It comes as no surprise. The tool and die industry in most of the United States is struggling to stay alive.
Most of the larger companies are taking their work overseas, mostly to China, and are killing the small shops in the United States. It is a problem that I don't have an immediate answer for, but I know what got us where we are today, and that was unity.
If we hope to recapture this market, all the plastic mold producers are going to be forced to band together and send a message loud and strong that we can't exist without the work that is now going to China, Taiwan, Canada, Italy and the list goes on. Plastic mold shops everywhere should establish guidelines and realize while it might mean less work now, it will slow up production to these companies that choose to take the work to foreign suppliers.
U.S. manufacturers that are feeling this crunch should increase the price for mold and tooling repairs on products that were not made in the United States. Soon the big firms that reached for ``The Golden Ring'' will find out, OK, we saved thousands getting it built, but the cost to keep it running is killing us. How will these companies keep up production when the molds have to be shipped back to the original producer and weeks are being lost in transit, and shipping and handling charges are mounting?
Our company sees the work that is built outside the United States. It's not better than ours, it was only cheaper because in one form or another, these molds were subsidized either by our own firms or by the governments of these countries. These firms bring it to us and ask that we make repairs and engineering changes and do it as quick as we can so they can return it to production.
While we all wait and hope for our legislators to do something, jobs are being lost and plants are closing. Machinery auctions are increasing every day because these businesses are folding mostly because they tried to keep up with the demanding market and overextended themselves to update their equipment in order to be competitive. It has to stop somewhere!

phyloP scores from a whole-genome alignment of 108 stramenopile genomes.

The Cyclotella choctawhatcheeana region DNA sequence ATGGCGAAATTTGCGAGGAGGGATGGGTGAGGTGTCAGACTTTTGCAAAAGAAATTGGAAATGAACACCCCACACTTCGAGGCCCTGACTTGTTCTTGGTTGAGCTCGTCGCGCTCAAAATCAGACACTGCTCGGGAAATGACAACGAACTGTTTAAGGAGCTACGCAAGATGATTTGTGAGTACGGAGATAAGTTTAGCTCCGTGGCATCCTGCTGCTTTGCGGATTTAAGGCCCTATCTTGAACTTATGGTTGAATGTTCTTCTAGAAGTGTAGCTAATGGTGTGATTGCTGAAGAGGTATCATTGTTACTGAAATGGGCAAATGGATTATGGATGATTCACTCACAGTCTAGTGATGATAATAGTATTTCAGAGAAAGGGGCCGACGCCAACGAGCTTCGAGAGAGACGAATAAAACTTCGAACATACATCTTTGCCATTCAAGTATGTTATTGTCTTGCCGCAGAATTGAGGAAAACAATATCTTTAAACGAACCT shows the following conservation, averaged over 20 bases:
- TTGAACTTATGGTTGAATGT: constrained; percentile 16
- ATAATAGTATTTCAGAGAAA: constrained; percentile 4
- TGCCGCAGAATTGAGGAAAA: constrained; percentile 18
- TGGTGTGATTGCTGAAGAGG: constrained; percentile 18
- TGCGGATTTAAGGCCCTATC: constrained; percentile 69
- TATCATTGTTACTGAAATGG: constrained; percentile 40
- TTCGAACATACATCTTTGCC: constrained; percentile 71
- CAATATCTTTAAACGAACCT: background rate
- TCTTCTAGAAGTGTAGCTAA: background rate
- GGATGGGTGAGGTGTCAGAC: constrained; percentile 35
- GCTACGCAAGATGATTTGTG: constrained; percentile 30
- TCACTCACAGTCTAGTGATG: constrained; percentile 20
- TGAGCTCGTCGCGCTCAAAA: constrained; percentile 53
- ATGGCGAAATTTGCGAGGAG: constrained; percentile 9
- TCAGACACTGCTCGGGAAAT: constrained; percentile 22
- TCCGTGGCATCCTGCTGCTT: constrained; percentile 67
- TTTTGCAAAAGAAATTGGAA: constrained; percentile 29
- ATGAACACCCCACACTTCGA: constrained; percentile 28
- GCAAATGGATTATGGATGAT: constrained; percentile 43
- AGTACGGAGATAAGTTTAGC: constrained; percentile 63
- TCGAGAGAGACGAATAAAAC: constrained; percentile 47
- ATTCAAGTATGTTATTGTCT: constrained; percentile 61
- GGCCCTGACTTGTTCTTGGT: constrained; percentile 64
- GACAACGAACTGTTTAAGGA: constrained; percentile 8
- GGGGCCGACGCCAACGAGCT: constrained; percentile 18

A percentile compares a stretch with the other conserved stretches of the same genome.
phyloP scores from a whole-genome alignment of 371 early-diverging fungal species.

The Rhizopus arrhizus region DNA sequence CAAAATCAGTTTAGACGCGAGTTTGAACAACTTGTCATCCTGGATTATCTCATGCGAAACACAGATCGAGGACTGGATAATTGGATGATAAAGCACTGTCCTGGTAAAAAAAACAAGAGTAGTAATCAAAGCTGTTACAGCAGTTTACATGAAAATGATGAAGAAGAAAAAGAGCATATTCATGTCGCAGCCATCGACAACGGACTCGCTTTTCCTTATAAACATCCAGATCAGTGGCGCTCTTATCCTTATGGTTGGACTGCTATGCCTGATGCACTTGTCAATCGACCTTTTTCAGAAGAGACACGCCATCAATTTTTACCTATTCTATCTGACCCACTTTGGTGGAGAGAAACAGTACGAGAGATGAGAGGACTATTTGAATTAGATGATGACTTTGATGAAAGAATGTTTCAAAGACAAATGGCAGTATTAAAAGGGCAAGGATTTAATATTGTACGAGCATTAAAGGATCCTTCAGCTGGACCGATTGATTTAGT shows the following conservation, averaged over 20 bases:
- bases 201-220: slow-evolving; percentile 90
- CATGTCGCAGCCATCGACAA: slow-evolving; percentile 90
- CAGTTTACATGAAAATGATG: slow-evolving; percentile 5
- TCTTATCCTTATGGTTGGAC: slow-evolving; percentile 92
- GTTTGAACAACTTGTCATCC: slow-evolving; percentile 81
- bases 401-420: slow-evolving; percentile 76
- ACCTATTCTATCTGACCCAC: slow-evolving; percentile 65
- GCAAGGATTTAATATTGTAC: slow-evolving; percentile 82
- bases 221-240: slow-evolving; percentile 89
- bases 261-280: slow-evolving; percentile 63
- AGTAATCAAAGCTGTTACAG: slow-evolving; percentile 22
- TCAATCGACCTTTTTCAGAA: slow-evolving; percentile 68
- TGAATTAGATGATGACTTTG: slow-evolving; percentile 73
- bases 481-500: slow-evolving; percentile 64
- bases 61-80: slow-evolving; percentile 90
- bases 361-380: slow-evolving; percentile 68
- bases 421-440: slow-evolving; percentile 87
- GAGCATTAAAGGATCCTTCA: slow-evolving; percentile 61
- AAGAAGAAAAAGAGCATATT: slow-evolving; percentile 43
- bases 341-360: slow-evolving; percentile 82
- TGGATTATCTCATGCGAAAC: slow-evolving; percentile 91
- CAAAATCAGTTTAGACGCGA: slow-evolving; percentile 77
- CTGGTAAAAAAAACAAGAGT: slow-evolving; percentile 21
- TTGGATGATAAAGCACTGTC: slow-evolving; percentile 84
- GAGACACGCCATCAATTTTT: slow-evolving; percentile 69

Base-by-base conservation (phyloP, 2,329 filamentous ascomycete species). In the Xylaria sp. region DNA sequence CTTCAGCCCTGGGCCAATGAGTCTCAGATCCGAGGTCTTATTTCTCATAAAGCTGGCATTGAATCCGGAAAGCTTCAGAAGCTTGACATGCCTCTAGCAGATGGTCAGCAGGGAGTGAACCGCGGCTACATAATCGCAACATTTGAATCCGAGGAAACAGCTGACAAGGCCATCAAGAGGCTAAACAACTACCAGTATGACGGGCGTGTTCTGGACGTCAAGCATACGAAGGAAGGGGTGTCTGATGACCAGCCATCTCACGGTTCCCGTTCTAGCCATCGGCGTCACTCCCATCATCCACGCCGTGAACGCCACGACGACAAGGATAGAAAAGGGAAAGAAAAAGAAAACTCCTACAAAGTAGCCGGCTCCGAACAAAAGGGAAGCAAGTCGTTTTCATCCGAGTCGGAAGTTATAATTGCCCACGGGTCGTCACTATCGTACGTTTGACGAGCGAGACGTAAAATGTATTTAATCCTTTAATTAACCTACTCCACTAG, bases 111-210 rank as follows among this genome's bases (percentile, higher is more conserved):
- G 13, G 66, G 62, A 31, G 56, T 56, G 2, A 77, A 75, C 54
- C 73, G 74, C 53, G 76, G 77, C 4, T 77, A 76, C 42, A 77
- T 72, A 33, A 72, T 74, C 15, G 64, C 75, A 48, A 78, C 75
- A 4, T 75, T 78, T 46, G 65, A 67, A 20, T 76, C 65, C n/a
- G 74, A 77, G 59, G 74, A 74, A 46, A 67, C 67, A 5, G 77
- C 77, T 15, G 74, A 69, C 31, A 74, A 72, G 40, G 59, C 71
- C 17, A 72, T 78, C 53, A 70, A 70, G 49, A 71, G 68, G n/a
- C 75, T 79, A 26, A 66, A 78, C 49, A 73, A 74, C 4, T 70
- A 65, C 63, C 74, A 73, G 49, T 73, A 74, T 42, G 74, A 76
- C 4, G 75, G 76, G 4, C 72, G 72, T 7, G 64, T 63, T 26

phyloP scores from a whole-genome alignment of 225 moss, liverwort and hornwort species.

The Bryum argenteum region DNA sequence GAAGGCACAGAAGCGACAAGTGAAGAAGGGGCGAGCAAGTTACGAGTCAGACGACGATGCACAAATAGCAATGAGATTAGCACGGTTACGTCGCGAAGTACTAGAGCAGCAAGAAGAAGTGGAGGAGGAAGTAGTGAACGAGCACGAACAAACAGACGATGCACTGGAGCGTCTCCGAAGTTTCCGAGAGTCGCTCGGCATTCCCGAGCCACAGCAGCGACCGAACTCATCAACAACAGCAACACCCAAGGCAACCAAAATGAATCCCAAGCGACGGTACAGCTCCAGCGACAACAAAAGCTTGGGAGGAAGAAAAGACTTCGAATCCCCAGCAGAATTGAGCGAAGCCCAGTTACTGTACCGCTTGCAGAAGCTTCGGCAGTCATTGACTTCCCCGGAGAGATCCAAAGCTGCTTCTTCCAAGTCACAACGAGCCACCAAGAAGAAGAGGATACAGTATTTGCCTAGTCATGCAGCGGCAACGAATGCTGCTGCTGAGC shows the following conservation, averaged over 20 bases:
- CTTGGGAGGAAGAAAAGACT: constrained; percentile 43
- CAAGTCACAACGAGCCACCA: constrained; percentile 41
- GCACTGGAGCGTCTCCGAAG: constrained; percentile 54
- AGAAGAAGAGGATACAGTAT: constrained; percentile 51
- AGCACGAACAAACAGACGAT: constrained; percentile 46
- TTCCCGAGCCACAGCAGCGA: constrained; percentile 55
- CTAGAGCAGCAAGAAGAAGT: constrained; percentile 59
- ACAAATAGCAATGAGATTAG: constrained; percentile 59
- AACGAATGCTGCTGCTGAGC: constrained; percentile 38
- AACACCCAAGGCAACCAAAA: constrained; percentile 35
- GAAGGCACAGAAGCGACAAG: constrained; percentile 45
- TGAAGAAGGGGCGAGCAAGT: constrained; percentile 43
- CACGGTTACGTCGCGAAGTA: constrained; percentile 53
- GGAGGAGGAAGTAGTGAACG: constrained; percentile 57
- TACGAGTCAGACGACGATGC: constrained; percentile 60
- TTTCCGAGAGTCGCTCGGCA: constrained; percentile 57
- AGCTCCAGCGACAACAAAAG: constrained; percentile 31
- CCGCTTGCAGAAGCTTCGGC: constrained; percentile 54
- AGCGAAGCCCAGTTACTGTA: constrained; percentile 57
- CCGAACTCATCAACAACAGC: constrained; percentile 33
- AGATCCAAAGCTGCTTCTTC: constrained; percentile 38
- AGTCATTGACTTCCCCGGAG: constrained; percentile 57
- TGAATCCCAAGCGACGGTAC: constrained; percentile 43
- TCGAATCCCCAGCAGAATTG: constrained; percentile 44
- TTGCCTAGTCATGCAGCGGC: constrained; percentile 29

Eventually the big boys are going to feel it, when people are out of work they won't be buying vacuum cleaners, toasters, automobiles, hedge trimmers and all the products that have been produced with cheap labor abroad. How many of these appliances and products were bought by our competitors in China, Japan, Taiwan, Canada and all the countries we are supporting, and what price did they pay for our product?
I am not advocating unions, I am advocating some unity among the mold manufacturers. It is time to realize the only way to stop the flow of work out of this country is to send a loud and clear message to companies that are using foreign labor and let them know we are fed up.
Somebody might have the answer. I don't know what it is for certain, but no action will never create reaction.
Let's hear from all the mold producers and see what they feel is the answer.